Star – Robert De Niro
My Rating ****
Genre – Action/Mob movie
Run Time – 3 hour 27 Minutes.
Certificate – 18
Country – U.S.A.
Awards – 70 Wins & 310 Nominations
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So Martin Scorsese is back in the Italian mob movie business and thank the Lord for that. He hasn’t really done that much of interest since the 1990s, The Aviator and Hugo distracting him away with green screen sprawl. But for The Irishman he has rung around to all his mates from those glorious gangster years and just about everyone from Little Italy is in this including ten actors from Boardwalk Empire. And at 3 hours 27 minutes of movie there is plenty of room for them. Joe Pesci was reportedly asked fifty times by various people to come out of retirement for this before agreeing to do what would be his seventh film with Robert De Niro. It’s also the first time Al Pacino has been in a Scorsese movie.
The star packed Netflix produced movie proved just too long for the award ceremonies and critic’s sore bums and saw it not win any of its 30 major award nominations from the big four award ceremonies, including 10 Oscar nominations and no wins there, the Gangs of New York suffering a similar fete. The Academy are still not cool with Netflix model of film making that tends to avoid a big screen cinema release with this one breaking the big movie 90 day golden rule of not being shown on TV before 90 days in the cinema, this one going out on Netflix after 60 days.
Apart from its notable iconic cast The Irishman uses cutting edge digital enhancement effects to make the stars look really facially old or much younger and it works brilliant. Making De Niro, Pacino and Pesci look younger just races back those memories of Goodfellas and Casino.
It’s set over most of the mid twentieth century around the relationship between then truck driver Frank Sheeran, an Irishman, who falls in with the 1960s East Coast mobsters and then the Teamster Union, befriending none other than Jimmy Hoffa during the Kennedy years. It’s what Scorsese knows best and delivers once again.
Robert De Niro … Frank Sheeran
Al Pacino … Jimmy Hoffa
Joe Pesci … Russell Bufalino
Harvey Keitel … Angelo Bruno
Ray Romano … Bill Bufalino
Bobby Cannavale … Skinny Razor
Anna Paquin … Older Peggy Sheeran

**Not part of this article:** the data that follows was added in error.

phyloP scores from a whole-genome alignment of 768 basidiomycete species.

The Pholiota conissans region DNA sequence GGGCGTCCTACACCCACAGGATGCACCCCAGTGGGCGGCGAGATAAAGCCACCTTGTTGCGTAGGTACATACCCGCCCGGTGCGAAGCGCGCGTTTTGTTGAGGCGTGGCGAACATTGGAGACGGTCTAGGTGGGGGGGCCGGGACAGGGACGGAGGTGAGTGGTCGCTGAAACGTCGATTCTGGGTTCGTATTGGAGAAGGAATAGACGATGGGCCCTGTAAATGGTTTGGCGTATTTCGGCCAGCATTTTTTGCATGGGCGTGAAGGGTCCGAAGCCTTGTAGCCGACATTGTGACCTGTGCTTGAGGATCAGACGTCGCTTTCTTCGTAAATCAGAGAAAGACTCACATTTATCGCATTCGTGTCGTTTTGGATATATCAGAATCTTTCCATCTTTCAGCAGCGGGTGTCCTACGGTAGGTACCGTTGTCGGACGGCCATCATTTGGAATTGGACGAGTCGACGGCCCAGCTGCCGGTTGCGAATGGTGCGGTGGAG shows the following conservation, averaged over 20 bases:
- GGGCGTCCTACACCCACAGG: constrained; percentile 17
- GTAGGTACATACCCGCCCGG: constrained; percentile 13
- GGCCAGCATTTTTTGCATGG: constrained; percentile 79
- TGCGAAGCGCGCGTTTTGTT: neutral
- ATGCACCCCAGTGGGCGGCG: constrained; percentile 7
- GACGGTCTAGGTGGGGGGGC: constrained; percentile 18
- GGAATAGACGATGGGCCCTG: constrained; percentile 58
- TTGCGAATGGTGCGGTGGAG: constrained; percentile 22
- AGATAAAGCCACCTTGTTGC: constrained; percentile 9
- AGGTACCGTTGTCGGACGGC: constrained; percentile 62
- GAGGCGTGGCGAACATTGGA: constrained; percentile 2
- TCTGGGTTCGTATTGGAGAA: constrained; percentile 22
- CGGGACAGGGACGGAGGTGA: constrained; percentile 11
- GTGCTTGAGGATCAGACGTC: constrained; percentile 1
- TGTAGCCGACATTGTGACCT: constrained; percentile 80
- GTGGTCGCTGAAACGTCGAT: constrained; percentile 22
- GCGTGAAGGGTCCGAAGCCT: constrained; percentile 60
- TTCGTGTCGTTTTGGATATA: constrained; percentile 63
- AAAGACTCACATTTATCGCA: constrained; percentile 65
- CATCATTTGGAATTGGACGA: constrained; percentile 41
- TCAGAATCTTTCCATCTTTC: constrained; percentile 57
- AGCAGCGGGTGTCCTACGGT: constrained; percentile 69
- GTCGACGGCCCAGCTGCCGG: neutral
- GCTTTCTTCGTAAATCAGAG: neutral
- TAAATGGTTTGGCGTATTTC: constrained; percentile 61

Stephen Graham … Anthony ‘Tony Pro’ Provenzano
Stephanie Kurtzuba … Irene Sheeran
Jack Huston … Robert Kennedy / RFK
Kathrine Narducci … Carrie Bufalino
Jesse Plemons … Chuckie O’Brien
Domenick Lombardozzi … Fat Tony Salerno
Paul Herman … Whispers DiTullio
Gary Basaraba … Frank ‘Fitz’ Fitzsimmons
Trucker for hire Frank Sheeran (Robert De Niro) decides to try and up his wages and starts to run illegal meat in the Philadelphia area for local mobster Skinny Razor (Bobby Cannavalle) who is part of the crime family run by Angelo Bruno (Harvey Kietel). When Sheeran is accused of theft, a local union man, Bill Bufalino (Ray Romano), gets him off and introduces him to cousin Russell Bufalino (Joe Pesci), who is soon impressed by Sheeran’s versatility as a friendship grows, both men serving in the Second World War and of similar mind, soon doing ‘hits’ for the family.
Soon Russell introduces Frank to Jimmy Hoffa (Al Pacino), the notorious Union boss, who deploys similar methods to organized crime to run his union, Frank soon moving up the ranks of both the family and the union, Frank becoming Hoffa’s bodyguard and close friend as they navigate the turbulent 1960s…
A $200 million budget for a near four hour star packed movie is great value but the box office of just $8 million dollars tell the Netflix story, a big spending operation that doesn’t like the cinema and, as yet, and made any money. The coronavirus pandemic couldn’t have come at a better time for streaming TV and film. But this sprawling passion projection movie would not have got made by a big studio these days and so Marty had to take it to Netflix. For a director who loves the romance of cinema and the big screen that was a surprise. But it’s very familiar Scorsese shoot with those continuous camera shots, quirky dialogue and immaculate period feel here.
It’s just a raw pleasure to watch De Niro and Pacino together and two superb performances. I don’t really know the history or significance of Jimmy Hoffa to America but some gaps filled in here, famous for his mysterious disappearance, of course. As no one really knows what happened to Hoffa this film presents a hypothetical near the end to explain his demise, one based on a book by the same name of the film.
It’s very long but I enjoyed it and didn’t pause for a break as it’s that well made. You can’t get enough of De Niro in the lead role to want to stop looking. It wasn’t so much an intriguing story but an acting master class. Scorsese detail is just so intoxicating. His fans will really enjoy this and a return to form for me.
Imdb.com 7.9/10.0 (231,234votes)
Rottentomatos.com –96% critic’s approval
Metacritic.com – 94% critic’s approval